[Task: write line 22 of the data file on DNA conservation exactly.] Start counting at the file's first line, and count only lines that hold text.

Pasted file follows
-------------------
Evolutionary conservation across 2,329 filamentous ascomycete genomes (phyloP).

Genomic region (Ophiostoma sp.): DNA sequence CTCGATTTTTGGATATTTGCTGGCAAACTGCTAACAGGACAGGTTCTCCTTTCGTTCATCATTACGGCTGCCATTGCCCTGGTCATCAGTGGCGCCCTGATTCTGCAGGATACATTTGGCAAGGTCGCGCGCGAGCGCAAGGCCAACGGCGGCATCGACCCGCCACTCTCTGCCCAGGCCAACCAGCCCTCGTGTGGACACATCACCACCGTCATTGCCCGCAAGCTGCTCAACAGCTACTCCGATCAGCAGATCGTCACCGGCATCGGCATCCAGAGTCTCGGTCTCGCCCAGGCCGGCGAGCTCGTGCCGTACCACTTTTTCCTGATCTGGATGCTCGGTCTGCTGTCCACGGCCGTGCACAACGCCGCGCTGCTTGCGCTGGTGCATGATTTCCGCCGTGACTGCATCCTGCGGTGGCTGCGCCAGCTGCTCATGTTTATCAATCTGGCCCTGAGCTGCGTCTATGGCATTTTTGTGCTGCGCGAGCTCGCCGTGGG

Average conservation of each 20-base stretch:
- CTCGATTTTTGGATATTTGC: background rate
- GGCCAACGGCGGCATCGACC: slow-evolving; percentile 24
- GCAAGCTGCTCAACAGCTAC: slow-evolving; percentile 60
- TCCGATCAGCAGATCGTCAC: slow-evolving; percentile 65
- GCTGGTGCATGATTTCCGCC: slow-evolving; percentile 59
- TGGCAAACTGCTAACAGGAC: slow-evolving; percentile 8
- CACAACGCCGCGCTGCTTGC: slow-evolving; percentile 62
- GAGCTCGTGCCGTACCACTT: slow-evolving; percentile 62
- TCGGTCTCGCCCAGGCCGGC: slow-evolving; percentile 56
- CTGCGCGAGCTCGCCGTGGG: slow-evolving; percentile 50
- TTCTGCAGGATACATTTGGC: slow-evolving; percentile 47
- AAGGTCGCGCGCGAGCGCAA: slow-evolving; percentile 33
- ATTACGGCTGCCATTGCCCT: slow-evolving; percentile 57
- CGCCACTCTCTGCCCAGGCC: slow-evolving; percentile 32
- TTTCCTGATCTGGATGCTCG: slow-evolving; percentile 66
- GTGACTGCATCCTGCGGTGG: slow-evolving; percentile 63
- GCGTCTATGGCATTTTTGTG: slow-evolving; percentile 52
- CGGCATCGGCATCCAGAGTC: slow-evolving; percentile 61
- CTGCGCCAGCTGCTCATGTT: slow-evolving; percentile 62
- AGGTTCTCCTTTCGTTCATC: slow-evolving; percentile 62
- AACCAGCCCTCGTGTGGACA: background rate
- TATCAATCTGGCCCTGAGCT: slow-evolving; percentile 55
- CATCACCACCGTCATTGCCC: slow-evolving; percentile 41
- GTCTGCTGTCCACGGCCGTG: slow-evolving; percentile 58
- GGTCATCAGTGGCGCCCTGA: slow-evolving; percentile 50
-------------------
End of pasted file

- CTGCGCCAGCTGCTCATGTT: slow-evolving; percentile 62